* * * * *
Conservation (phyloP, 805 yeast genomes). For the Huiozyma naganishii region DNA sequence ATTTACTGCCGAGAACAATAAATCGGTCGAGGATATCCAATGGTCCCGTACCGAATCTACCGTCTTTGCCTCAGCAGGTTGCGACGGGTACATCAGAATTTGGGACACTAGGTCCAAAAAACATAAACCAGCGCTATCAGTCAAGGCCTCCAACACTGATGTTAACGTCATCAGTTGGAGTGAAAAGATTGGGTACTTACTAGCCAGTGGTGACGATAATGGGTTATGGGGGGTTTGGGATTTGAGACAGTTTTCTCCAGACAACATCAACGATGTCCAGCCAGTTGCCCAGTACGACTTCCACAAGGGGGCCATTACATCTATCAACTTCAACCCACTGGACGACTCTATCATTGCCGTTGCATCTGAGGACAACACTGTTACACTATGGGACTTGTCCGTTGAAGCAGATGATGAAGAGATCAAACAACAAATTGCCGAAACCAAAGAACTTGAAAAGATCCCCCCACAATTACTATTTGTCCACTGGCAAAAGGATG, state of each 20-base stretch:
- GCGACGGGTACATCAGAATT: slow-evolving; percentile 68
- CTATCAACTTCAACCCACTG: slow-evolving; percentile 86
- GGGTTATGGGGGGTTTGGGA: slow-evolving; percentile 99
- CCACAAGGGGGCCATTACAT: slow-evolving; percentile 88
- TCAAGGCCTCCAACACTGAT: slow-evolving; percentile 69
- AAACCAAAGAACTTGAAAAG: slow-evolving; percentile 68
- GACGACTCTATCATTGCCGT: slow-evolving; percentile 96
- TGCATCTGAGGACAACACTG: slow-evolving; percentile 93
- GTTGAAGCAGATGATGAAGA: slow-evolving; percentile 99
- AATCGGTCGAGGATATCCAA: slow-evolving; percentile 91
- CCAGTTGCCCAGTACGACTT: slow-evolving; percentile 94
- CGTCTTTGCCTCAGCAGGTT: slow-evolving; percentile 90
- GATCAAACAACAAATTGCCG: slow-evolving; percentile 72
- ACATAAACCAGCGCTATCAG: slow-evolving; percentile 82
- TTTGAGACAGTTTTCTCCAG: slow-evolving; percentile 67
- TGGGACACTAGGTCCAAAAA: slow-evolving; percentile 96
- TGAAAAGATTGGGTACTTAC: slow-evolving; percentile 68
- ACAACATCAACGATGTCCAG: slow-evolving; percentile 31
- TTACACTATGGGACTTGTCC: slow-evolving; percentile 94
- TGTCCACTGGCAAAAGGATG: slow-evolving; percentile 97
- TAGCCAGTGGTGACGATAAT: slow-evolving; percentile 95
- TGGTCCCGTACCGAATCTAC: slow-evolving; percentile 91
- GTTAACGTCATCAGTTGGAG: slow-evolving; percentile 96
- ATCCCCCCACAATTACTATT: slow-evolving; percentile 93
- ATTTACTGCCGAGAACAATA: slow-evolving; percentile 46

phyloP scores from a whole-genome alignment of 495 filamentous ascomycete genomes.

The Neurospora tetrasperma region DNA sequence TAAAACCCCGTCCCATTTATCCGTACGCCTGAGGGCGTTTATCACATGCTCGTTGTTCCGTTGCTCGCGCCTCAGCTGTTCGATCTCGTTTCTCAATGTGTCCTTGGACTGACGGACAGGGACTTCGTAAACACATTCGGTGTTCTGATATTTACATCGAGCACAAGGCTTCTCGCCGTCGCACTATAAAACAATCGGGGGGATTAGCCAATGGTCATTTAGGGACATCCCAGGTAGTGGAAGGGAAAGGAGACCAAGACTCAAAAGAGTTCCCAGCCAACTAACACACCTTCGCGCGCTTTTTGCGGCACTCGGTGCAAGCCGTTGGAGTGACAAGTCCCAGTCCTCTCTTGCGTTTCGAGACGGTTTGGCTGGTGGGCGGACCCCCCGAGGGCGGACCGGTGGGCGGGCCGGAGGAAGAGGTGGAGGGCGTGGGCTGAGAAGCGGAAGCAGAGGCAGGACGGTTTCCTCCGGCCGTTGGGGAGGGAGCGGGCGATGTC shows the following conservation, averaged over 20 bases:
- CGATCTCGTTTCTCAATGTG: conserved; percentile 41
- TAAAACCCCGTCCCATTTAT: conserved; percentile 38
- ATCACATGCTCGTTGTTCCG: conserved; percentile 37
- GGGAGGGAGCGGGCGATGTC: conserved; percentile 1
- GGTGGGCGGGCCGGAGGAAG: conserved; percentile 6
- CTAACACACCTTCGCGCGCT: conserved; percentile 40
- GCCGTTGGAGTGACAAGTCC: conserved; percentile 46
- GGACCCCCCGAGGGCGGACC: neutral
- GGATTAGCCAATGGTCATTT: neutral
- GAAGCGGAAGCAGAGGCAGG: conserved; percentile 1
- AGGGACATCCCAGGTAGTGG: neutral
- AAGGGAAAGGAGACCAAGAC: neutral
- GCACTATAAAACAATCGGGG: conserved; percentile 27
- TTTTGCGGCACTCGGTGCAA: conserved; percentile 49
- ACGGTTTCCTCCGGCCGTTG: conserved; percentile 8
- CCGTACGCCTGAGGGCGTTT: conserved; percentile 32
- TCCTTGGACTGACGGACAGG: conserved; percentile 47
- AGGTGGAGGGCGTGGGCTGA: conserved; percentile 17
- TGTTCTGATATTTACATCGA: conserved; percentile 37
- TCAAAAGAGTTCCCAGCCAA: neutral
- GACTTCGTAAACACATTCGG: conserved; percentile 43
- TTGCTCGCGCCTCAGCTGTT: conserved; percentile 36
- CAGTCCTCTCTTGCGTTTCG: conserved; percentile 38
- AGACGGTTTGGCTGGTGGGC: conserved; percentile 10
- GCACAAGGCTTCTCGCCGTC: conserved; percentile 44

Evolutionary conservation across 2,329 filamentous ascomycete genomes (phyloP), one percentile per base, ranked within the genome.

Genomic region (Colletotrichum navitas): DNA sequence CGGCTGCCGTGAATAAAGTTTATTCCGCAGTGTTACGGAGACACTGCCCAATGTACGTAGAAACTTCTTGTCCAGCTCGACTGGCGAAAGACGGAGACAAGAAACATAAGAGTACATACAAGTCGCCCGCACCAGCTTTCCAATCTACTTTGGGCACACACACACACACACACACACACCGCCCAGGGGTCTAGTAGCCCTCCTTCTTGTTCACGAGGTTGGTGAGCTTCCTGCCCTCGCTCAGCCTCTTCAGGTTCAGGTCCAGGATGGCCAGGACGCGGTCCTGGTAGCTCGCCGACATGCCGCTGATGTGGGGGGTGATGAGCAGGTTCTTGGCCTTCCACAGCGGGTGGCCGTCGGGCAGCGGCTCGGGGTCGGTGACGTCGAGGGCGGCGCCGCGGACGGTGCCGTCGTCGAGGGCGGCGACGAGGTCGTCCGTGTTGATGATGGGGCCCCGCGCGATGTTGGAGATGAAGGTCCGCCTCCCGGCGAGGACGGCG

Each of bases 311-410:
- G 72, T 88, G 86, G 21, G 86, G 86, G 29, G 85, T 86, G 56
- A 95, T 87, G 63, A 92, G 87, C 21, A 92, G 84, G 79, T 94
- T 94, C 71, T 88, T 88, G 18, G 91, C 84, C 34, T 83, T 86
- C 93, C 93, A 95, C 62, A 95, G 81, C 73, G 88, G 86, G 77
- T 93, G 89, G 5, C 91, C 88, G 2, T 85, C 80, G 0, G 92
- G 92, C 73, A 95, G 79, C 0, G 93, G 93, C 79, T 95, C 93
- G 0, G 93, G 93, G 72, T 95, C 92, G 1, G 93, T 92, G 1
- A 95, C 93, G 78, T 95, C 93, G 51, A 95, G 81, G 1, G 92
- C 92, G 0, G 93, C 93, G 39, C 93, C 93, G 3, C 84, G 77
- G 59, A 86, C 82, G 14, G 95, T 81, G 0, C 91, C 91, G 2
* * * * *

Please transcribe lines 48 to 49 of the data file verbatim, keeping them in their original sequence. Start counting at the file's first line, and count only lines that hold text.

- TCAAAAGAGTTCCCAGCCAA: neutral
- GACTTCGTAAACACATTCGG: conserved; percentile 43